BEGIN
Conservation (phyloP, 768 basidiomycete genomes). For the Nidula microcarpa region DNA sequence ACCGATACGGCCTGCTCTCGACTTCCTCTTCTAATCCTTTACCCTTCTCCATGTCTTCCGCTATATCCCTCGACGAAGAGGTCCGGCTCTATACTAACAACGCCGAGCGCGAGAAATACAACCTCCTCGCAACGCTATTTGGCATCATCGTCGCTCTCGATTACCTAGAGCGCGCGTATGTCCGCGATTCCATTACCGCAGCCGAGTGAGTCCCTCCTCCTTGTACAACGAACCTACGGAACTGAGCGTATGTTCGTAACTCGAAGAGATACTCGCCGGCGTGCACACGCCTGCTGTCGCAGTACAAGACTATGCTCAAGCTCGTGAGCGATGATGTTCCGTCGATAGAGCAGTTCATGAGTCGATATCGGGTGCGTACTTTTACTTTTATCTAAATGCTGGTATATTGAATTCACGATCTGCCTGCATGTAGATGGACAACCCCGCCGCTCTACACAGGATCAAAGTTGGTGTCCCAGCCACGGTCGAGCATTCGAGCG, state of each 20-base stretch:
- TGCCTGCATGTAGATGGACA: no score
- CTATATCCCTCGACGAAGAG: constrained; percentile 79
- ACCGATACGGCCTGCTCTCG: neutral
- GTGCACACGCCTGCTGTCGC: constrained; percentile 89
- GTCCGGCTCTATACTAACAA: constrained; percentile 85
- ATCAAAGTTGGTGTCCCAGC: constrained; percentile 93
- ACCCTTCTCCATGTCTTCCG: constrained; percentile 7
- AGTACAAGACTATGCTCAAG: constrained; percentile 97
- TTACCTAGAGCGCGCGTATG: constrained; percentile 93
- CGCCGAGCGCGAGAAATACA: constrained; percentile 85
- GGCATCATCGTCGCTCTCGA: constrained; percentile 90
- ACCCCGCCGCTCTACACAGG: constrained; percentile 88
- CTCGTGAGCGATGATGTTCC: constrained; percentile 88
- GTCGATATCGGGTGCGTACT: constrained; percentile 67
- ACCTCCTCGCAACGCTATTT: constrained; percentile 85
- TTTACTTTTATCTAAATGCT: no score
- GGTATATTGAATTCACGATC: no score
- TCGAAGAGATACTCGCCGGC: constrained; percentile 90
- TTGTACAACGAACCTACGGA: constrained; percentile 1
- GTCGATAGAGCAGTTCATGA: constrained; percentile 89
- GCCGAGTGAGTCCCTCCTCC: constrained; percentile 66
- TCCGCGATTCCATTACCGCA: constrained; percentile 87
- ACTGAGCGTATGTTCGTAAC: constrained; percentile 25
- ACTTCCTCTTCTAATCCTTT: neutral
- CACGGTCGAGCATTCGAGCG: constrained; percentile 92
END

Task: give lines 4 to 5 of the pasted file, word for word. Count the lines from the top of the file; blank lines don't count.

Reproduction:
- ACCGATACGGCCTGCTCTCG: neutral
- GTGCACACGCCTGCTGTCGC: constrained; percentile 89